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Which should be the coronavirus lessons we should learn? We’re all locked in. Suddenly the world has come to a standstill and not even the Black Mirror serie could have reproduced such a situation: a devastating virus of uncertain origin that spreads with a sigh and has caused the governments of ALL the countries of the world to decree the order of confinement of millions of people.

And millions of people have obeyed.

Far from intimidating us, we must take this crisis as a UNIVERSAL EXPERIMENT whose results must be put into practice immediately if we do not want to spend our lives in quarantine. These are 6 lessons that imply a radical CHANGE of conscience, in order to become citizens who are truly demanding with our governments, critical of our companies and responsible for our actions.


✔️ Coronavirus Lessons #1: Listen to the Scientists

According to the America Society of Microbiology, this global pandemic was already predicted in 2007 when a group of scientists explained in a Clinical Microbiology Review article that the trafficking of exotic animals in southern China and certain extreme practices in some SARS laboratories were a time bomb. In exact words, as shown in the image below, they said this:

  • The presence of a large reservoir of SARS-CoV-like viruses in horseshoe bats, along with the culture of eating exotic mammals in southern China, is a time bomb. The possibility of SARS and other new viruses re-emerging in animals or laboratories should not be ignored and therefore one needs to be prepared.



However, when the first outbreak was detected in Wuhan and warned of the risk posed by COVID-19, the governments of the so-called “first world”, one by one, ignored or downplayed its seriousness, until the number of deaths skyrocketed.

If we have obediently complied with such radical measures as crippling the world economy overnight, why are we so lazy in taking radical action to stop the destruction of the planet? In November 2019, more than 11,000 scientists from around the world warned in Bioscience magazine that “unparalleled human suffering” is inevitable unless there are radical changes in human activity to reduce carbon dioxide emissions and other factors that contribute to climate change.

Will we, human beings, be able to stop gawking at what the scientists say and take into consideration that we have to change our model of production and consumption, and demand that those who govern and supply us must also act?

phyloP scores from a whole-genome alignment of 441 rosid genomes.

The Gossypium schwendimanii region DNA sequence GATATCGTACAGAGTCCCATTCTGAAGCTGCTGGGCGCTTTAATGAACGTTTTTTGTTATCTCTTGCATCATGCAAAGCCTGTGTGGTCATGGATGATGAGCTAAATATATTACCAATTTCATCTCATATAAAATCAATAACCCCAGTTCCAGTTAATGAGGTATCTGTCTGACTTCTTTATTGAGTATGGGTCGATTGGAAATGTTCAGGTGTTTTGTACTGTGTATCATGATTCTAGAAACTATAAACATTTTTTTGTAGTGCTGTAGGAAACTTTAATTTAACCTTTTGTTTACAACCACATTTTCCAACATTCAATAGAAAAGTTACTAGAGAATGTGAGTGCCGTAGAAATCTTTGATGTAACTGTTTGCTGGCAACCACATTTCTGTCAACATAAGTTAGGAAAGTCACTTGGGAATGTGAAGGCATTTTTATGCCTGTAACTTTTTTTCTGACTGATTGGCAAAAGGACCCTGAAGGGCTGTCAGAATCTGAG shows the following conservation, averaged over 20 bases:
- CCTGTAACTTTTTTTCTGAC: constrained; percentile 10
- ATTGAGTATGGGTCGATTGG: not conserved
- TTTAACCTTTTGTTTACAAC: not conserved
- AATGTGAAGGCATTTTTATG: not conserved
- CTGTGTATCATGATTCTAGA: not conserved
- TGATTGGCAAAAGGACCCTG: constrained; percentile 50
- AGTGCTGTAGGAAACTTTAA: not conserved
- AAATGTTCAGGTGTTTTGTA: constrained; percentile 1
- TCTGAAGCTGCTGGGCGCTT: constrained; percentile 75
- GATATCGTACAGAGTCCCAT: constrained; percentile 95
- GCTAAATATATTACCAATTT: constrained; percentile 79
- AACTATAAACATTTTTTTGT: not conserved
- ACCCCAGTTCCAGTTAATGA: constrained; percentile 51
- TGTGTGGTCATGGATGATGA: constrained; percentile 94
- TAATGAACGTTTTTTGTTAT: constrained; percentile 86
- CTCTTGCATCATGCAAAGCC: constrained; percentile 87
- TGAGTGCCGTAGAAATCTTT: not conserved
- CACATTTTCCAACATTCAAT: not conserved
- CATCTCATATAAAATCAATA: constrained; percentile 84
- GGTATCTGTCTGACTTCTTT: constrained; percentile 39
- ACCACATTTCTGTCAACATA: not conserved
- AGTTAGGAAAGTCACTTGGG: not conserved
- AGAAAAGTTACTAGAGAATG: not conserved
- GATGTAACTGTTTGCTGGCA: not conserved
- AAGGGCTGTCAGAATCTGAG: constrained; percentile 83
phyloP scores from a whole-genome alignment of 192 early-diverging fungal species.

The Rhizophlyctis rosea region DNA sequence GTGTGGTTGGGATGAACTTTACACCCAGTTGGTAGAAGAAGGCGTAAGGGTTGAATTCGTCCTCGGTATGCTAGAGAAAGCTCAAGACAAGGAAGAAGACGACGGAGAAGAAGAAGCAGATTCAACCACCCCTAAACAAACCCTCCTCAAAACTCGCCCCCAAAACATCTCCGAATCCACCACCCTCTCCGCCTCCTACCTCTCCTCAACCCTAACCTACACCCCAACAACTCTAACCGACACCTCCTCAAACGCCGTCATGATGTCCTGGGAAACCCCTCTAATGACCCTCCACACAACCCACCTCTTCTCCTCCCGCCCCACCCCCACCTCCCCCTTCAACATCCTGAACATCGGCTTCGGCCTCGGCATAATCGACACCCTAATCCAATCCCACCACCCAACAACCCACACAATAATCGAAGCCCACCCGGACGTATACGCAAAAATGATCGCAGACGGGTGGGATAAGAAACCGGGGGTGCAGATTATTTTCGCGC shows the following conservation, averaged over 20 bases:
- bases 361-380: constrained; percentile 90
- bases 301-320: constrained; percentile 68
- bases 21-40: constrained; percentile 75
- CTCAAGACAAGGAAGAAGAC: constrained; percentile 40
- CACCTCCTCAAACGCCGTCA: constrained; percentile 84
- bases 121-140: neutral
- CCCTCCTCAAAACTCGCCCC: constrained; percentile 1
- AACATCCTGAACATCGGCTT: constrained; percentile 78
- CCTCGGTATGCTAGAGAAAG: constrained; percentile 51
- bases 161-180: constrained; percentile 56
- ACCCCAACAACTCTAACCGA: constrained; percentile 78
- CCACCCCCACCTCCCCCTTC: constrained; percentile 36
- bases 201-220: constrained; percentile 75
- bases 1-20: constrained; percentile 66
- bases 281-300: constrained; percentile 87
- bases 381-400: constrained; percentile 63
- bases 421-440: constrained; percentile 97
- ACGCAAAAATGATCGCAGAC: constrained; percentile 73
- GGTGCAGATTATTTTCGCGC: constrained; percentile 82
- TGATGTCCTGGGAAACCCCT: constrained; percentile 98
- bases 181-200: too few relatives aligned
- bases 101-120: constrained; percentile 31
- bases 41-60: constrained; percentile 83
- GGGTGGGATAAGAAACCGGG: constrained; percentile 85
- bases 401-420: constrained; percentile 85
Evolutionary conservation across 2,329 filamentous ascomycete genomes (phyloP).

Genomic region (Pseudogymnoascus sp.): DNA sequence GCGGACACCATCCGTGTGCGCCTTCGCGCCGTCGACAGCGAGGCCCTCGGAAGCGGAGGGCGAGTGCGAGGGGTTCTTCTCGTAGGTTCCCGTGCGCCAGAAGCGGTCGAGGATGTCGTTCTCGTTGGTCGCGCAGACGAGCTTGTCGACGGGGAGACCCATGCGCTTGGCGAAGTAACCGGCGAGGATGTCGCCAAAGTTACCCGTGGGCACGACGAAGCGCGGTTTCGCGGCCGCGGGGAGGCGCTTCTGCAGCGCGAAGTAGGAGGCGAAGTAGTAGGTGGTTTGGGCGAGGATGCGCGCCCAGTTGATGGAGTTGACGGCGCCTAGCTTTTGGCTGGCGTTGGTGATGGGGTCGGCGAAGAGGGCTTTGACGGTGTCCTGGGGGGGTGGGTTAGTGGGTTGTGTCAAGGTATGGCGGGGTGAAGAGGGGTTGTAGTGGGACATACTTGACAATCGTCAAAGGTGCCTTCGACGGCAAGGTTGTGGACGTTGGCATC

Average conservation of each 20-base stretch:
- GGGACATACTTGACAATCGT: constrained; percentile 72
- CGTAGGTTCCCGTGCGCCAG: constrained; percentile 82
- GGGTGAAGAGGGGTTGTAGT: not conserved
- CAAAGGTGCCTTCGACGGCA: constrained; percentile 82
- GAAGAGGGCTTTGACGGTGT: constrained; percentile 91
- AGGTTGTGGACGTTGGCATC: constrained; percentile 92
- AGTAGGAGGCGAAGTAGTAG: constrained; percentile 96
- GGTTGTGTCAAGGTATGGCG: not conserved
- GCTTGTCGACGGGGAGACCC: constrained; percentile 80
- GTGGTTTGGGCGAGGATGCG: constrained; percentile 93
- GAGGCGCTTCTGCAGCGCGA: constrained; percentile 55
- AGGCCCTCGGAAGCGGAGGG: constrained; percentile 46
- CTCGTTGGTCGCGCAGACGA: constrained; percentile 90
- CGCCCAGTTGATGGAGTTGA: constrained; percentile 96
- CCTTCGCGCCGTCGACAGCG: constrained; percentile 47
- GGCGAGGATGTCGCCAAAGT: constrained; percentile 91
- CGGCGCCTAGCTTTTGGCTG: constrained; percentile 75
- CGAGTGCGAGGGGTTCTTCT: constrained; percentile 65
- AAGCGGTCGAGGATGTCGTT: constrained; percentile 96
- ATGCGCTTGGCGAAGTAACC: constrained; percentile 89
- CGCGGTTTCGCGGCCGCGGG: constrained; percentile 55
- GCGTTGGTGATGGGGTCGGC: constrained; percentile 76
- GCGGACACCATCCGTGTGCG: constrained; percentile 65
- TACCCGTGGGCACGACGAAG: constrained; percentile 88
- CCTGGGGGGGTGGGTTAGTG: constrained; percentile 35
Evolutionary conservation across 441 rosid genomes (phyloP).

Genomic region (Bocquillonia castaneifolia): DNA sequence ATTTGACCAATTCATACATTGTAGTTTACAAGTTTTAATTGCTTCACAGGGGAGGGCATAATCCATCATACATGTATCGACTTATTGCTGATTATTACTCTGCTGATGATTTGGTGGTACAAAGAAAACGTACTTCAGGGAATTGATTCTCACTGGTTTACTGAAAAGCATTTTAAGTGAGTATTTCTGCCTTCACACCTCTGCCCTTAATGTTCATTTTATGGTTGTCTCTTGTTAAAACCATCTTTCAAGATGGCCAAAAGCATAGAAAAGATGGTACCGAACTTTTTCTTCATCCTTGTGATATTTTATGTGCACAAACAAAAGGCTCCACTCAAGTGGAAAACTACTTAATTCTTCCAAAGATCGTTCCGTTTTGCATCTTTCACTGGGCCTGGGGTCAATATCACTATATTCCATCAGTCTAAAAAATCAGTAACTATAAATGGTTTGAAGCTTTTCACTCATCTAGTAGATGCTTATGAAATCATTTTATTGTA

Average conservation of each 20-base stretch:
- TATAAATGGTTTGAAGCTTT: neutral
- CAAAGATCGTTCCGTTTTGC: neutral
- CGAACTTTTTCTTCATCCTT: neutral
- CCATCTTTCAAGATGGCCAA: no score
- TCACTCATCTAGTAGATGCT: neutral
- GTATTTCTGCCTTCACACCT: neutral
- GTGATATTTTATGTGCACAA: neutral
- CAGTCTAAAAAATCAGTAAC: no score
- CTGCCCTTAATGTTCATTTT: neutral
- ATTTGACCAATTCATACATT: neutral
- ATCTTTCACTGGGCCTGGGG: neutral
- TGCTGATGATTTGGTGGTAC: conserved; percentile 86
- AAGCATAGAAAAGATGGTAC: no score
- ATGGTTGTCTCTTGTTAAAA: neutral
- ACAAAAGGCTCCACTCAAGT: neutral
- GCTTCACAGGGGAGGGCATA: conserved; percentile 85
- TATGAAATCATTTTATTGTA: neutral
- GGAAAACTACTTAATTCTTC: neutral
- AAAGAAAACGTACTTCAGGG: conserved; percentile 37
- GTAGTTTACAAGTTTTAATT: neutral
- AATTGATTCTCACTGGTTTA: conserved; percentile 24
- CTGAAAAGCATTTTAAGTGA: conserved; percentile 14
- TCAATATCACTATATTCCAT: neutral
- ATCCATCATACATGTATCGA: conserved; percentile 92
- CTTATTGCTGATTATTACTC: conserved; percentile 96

✔️Lesson #2: If we destroy the natural habitat, the risk of infection is multiplied

If trees are cut down, is there more danger of a virus infecting us? Well, if you pull the string, you’ll see a lot. Viruses are elements of incredible simplicity: bits of genetic material (RNA or DNA) that make proteins and need cells to be able to multiply, that is, something like an industrial mold (the DNA) that makes a tool (the protein) and needs a machine to make many units (the cell). In the case of the coronavirus, the “tool” it makes is a destructive protein that prevents oxygen from entering the pulmonary alveoli and causing suffocation.

But viruses cannot use just any machine, that is, they cannot land on all types of cells and many times some of them cannot infect humans, but need other hosts.

If forests are cut down and the habitat disappears, the probability of contact of an infected host with humans is higher.

Scientists at the University of Berkeley have revealed that bats are the best hosts for viruses, and can easily infect other species. Under normal conditions, with lush forests and wild animals, parasites like coronaviruses would not infect us, first, because they are not “human diseases,” and second, because we are not likely to encounter wild animal hosts. However, if the forests are cut down and the habitat disappears, the probability of contact, and therefore of infection, is much higher. It is believed that in our case the COVID-19 came from the pangolin, a curious mammal whose meat is trafficked in China.

Other similar examples that will ring a bell are the devastating outbreak of Ebola in Africa in 2013-2015 through fruit bats that were displaced by logging, or the malaria outbreak in Malaysia in 2002 through monkeys due to the expansion of palm plantations.

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